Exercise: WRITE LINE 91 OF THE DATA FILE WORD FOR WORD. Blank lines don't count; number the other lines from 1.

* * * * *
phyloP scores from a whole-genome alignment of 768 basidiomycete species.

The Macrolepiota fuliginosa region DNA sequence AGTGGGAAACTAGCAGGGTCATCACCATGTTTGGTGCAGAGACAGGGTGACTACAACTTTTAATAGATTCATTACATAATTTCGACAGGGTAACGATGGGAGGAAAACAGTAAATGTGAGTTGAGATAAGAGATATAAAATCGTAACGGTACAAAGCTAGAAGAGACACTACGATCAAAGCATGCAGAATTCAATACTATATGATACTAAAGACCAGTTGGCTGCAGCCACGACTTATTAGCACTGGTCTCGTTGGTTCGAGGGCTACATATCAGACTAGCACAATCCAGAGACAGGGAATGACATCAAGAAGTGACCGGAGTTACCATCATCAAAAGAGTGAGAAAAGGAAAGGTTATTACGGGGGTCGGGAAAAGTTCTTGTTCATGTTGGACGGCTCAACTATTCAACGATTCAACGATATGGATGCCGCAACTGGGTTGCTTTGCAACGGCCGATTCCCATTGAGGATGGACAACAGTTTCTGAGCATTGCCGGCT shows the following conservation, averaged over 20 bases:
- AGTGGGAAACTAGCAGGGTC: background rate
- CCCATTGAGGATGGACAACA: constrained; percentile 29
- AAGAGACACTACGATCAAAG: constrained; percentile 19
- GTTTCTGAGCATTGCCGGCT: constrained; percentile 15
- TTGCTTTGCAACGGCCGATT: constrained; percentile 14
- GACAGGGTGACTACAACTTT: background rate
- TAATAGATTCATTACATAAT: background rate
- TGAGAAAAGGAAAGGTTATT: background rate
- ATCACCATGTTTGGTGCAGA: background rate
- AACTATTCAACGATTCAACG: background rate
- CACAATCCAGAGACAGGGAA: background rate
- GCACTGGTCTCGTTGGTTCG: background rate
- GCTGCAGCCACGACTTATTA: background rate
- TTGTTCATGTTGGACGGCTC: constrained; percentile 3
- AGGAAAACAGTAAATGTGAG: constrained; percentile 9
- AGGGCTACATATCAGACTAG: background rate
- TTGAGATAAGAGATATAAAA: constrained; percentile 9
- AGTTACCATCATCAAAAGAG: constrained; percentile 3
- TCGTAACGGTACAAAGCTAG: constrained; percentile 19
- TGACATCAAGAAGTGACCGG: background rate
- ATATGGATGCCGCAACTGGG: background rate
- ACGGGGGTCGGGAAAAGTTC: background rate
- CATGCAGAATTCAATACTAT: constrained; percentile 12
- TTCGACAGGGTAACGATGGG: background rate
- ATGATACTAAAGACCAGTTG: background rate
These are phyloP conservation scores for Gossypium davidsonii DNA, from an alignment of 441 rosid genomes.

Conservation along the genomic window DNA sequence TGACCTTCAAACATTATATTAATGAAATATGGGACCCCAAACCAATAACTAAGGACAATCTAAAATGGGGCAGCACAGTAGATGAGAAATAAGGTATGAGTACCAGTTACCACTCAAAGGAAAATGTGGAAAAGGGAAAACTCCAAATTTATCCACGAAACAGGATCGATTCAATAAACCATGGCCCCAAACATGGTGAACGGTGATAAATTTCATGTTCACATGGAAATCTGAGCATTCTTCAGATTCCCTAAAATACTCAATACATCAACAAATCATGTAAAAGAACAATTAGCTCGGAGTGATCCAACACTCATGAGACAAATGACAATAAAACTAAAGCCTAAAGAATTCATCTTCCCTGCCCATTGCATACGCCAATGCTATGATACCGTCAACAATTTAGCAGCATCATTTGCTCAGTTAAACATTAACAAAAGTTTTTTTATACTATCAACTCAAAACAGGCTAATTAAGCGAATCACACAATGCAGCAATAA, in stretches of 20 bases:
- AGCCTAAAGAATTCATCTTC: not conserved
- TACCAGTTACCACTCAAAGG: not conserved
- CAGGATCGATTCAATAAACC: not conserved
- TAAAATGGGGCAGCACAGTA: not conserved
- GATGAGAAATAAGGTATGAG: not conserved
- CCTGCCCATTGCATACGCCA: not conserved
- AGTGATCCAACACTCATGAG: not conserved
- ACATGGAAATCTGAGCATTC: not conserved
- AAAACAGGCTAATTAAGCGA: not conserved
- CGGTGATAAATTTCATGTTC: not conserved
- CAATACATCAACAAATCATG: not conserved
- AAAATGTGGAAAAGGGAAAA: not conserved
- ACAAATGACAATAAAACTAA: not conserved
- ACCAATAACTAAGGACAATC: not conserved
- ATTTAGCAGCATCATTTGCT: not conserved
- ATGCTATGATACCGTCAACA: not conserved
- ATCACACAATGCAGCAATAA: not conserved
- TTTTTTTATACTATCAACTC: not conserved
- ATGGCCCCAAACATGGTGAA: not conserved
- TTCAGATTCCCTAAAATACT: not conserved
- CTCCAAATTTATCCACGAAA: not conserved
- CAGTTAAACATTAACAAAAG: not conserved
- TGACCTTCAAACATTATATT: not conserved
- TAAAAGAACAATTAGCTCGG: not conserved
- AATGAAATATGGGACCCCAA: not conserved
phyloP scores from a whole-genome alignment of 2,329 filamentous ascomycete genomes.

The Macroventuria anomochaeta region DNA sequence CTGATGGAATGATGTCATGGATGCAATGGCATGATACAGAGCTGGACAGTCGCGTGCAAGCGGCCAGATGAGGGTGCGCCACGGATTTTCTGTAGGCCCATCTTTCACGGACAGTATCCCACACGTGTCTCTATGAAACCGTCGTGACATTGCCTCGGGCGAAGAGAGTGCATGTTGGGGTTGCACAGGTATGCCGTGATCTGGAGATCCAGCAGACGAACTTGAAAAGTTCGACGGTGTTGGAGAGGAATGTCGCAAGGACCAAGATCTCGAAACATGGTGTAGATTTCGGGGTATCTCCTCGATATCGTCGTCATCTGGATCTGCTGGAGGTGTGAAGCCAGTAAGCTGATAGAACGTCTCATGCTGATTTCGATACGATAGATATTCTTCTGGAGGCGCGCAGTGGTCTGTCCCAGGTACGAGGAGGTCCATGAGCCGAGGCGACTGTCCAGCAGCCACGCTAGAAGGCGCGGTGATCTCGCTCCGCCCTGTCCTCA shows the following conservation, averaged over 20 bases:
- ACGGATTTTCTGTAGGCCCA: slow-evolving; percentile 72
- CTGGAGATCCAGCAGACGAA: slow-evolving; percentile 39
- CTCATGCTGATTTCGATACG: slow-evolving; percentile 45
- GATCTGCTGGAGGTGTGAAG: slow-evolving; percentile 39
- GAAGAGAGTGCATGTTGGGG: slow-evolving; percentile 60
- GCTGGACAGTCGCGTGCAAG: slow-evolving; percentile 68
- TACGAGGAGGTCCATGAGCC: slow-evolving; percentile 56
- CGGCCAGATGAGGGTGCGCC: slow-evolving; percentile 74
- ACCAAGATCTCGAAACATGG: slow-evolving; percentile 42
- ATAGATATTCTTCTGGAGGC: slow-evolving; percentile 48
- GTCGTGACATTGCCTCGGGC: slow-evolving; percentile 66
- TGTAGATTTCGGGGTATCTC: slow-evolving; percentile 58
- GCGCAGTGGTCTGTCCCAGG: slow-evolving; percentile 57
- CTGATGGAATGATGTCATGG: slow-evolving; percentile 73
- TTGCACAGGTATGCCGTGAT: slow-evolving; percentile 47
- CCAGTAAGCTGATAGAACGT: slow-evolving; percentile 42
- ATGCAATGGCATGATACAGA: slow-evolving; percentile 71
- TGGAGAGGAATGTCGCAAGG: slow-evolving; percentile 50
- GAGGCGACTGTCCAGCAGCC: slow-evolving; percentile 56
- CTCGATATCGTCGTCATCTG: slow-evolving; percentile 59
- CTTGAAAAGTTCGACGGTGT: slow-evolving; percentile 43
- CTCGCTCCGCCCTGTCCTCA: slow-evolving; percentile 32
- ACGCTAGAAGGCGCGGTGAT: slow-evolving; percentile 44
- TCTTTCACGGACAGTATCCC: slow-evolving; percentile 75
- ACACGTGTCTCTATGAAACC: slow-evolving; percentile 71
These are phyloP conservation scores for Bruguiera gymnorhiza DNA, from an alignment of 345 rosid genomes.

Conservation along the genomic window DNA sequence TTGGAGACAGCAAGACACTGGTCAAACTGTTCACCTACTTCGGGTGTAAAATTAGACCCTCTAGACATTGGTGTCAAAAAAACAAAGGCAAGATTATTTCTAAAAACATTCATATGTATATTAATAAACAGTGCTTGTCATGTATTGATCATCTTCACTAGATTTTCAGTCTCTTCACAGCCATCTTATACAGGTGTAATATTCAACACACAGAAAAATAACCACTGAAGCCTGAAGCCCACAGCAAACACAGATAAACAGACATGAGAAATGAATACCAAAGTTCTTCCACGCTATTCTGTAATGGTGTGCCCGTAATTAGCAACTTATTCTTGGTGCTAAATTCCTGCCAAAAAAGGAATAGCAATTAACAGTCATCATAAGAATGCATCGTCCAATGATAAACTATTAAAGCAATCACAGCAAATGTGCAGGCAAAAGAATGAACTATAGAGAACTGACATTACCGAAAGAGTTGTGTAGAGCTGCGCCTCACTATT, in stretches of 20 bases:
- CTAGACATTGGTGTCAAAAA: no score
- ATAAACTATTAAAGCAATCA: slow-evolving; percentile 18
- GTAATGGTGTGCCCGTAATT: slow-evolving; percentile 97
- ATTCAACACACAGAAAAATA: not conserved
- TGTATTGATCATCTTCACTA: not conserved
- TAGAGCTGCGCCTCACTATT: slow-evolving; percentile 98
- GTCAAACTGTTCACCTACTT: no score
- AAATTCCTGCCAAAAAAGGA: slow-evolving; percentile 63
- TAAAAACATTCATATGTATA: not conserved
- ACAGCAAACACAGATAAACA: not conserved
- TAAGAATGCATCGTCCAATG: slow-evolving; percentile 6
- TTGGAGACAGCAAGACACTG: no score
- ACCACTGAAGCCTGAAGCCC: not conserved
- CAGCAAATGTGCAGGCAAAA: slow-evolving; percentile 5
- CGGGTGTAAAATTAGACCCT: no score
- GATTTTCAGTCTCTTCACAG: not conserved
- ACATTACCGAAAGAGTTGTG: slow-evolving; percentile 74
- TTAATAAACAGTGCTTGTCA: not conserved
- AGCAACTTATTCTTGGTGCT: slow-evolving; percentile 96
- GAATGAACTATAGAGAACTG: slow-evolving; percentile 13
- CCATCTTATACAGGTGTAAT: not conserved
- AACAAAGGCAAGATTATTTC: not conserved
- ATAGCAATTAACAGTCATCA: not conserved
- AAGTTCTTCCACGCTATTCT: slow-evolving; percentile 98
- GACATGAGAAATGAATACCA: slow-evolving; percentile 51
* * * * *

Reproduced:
- AAATTCCTGCCAAAAAAGGA: slow-evolving; percentile 63